The Grit ‘n’ Grind Memphis Grizzlies have consistently been one of the better teams in the NBA over the past half decade, reaching the 50-win plateau in each of the past three seasons and making the playoffs in the loaded Western Conference in each of the last five seasons. With the NBA trending toward small ball, the Grizzlies have stuck with their ground-and-pound style that features two traditional big men in Marc Gasol and Zach Randolph, but the clock is ticking on this group.
While that style has led to plenty of regular-season wins and some modest playoff success, the closest these Grizzlies have come to the NBA Finals was in 2013, when they reached the Western Conference Finals only to be swept by the San Antonio Spurs. Last year, Memphis was on the verge of possibly pulling off a major upset when it went up 2-1 on the eventual champion Golden State Warriors in the second round, but as has often been the case with these Grizzlies, the offense wasn’t good enough to keep up the rest of the series.
Even throughout these strong years, the Grizzlies have consistently finished in the bottom half of the league in offensive rating. Memphis finished 13th this past season, per NBA.com, but after a strong showing in the first round against the battered Portland Trail Blazers, the Grizzlies only managed to score 95.2 points per 100 possessions in the second round against the Warriors, the worst mark of all second-round teams.
To the surprise of nobody, three-point shooting played a huge role in that second-round series. Memphis made just 4.2 three-pointers per game against Golden State at a 27.2 percent clip. Meanwhile, the Warriors shot 38.9 percent from three and made 11.3 per game. That’s a difference of over 21 points per game in three-point shooting.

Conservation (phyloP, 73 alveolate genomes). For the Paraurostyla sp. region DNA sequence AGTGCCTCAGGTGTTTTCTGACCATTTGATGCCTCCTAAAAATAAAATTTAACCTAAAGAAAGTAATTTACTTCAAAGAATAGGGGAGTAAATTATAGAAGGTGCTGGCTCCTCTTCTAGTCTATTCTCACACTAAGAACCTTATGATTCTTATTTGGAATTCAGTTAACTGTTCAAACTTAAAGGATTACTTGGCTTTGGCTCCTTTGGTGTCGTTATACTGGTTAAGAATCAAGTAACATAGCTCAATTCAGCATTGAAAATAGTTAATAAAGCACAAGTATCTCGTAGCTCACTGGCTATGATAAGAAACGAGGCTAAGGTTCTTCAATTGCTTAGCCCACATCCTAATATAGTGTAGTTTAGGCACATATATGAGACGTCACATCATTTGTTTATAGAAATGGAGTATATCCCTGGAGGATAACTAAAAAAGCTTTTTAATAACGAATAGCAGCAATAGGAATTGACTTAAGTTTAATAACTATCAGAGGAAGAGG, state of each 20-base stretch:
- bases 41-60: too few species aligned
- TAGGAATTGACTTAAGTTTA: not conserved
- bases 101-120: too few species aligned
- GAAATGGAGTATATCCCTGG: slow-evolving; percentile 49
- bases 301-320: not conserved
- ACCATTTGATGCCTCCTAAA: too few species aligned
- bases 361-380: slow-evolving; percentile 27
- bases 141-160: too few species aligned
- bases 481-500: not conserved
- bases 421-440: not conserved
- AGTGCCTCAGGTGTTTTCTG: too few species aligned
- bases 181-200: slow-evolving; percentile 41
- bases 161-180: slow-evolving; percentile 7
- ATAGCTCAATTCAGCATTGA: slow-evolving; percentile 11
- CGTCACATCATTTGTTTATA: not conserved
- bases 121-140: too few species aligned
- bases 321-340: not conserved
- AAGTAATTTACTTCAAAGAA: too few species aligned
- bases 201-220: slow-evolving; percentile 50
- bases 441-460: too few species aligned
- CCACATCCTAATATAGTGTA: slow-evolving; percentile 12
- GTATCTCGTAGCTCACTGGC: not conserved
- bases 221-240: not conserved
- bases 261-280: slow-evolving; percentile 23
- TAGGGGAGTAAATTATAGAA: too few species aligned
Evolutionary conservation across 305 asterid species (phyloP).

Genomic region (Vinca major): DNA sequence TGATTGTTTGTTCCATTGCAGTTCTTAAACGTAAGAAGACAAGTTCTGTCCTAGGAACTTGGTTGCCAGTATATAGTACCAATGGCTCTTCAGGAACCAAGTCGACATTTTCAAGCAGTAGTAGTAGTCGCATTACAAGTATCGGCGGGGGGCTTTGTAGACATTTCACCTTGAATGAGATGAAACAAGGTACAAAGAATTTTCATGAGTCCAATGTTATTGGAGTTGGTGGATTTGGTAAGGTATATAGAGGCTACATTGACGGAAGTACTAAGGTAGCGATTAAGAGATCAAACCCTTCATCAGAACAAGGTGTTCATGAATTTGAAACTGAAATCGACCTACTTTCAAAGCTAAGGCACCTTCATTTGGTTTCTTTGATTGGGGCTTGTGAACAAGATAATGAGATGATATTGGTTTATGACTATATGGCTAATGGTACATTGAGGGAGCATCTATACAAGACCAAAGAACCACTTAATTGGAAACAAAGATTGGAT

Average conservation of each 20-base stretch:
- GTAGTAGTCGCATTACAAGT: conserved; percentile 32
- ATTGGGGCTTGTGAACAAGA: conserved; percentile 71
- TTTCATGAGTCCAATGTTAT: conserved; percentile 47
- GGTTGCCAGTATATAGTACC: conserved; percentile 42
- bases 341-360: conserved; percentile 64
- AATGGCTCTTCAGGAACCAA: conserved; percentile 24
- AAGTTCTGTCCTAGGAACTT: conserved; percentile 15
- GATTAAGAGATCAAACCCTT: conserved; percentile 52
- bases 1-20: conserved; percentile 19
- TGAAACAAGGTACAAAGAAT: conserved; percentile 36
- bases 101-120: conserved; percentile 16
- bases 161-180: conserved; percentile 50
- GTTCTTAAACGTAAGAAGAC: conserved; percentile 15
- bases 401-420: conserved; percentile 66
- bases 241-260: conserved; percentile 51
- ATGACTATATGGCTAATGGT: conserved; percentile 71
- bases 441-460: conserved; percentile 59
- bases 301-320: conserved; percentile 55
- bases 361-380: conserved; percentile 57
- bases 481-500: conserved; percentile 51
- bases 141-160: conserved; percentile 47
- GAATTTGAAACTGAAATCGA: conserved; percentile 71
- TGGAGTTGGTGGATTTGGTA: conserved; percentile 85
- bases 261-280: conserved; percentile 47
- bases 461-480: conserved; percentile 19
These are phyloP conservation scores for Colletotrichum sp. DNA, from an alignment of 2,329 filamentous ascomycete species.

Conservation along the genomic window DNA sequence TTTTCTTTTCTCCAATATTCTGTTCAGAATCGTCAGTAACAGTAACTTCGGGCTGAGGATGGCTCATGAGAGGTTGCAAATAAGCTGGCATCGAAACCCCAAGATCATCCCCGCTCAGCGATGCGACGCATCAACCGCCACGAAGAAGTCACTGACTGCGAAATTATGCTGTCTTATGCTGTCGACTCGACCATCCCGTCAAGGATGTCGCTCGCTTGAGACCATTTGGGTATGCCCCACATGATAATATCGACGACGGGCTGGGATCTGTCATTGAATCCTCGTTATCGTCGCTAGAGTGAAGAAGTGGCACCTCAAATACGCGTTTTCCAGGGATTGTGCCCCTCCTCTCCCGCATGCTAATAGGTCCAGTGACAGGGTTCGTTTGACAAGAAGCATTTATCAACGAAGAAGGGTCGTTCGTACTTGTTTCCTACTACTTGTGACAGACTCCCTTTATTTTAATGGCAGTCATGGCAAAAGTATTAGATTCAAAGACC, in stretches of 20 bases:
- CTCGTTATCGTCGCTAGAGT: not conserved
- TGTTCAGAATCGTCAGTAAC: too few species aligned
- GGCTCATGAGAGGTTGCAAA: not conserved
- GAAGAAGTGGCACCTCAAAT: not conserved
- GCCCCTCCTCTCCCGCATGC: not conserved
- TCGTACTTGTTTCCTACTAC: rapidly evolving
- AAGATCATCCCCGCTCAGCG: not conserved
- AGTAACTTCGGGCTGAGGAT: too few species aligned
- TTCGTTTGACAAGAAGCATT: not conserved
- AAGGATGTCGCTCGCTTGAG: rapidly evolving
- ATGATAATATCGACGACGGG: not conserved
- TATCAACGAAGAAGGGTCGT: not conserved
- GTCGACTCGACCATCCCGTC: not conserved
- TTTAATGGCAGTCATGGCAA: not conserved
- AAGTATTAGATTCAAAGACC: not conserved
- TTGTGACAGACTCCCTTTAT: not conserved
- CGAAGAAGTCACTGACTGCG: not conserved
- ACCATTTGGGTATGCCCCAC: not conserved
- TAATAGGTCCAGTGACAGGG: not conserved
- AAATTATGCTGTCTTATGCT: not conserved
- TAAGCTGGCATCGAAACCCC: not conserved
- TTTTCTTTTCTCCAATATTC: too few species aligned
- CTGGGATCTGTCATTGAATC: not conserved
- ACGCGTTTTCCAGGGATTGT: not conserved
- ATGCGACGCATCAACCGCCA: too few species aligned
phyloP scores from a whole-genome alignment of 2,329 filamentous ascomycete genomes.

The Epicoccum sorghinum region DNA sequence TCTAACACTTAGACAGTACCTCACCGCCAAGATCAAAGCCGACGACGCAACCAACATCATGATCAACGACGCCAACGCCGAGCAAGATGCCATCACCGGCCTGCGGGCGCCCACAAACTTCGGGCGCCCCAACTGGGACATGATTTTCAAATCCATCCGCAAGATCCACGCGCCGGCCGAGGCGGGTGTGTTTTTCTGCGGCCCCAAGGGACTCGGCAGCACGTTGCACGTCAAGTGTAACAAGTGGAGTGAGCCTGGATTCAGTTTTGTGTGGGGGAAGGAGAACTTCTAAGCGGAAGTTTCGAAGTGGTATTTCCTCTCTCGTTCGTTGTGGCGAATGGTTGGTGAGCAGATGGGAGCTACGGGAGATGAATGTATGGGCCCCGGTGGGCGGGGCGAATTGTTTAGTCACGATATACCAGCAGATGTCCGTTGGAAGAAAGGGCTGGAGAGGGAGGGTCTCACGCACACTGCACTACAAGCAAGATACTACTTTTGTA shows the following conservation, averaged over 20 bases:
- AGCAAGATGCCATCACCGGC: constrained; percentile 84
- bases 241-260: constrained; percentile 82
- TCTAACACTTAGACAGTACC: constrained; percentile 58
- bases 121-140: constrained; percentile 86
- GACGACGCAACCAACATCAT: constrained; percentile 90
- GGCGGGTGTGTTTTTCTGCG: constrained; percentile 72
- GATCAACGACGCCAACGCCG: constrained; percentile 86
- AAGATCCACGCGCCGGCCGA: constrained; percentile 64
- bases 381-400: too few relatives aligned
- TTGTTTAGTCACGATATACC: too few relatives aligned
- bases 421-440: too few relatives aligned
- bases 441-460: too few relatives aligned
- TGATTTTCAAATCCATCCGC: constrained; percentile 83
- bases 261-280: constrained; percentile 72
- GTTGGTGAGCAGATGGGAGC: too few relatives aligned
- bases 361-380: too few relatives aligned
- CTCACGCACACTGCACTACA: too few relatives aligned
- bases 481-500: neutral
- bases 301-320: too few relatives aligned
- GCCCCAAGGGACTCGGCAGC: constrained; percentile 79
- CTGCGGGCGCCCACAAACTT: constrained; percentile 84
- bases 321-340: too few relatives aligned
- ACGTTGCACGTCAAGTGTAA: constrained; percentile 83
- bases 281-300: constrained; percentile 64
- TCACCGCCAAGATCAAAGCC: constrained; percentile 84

With Gasol back on a new max contract and the rest of the core returning as well next year, the Grizzlies will look pretty similar next season. That’s both a good and bad thing. Memphis should again be very good, but without significant improvement in terms of outside shooting and offense in general, it’s tough to see them making that next step into the NBA Finals.
The Grizzlies made a few nice additions on the margins this offseason, starting with snagging a quality big man in Brandan Wright on a rather affordable deal to replace the departed Kosta Koufos. Wright is an uber-efficient offensive player, but he does basically all of his work around the basket and certainly won’t help the outside shooting woes.
Matt Barnes was acquired for basically nothing, and the veteran shot over 36 percent from three last season for the Los Angeles Clippers. However, Barnes is under 34 percent for his career and shot a wretched 26.7 percent from long range in the postseason. To put it simply, Barnes should help the outside shooting problem, but the jump won’t be that much and he can’t really be counted on when it matters most.
Looking at the rest of the roster, there’s just not much there in terms of shooting. Mike Conley and Courtney Lee are quality marksmen, but they combined to make less than three three-pointers per game last year despite shooting a good percentage. Vince Carter is reaching the end of the road. Jeff Green is an average three-point shooter. Tony Allen is an awful outside shooter. Jordan Adams is still unproven, although perhaps the youngster gets a larger opportunity to make a difference.
This upcoming season will be a big one for Memphis. Conley, Green and Lee are all set to be free agents in 2016. Randolph and Allen aren’t getting any younger and each have two years left on their deals. This could very well be the last chance this group has at making a deep playoff run, and if it doesn’t happen, perhaps the front office looks to make some big changes. Grit ‘n’ Grind isn’t dead, but it’s running out of time.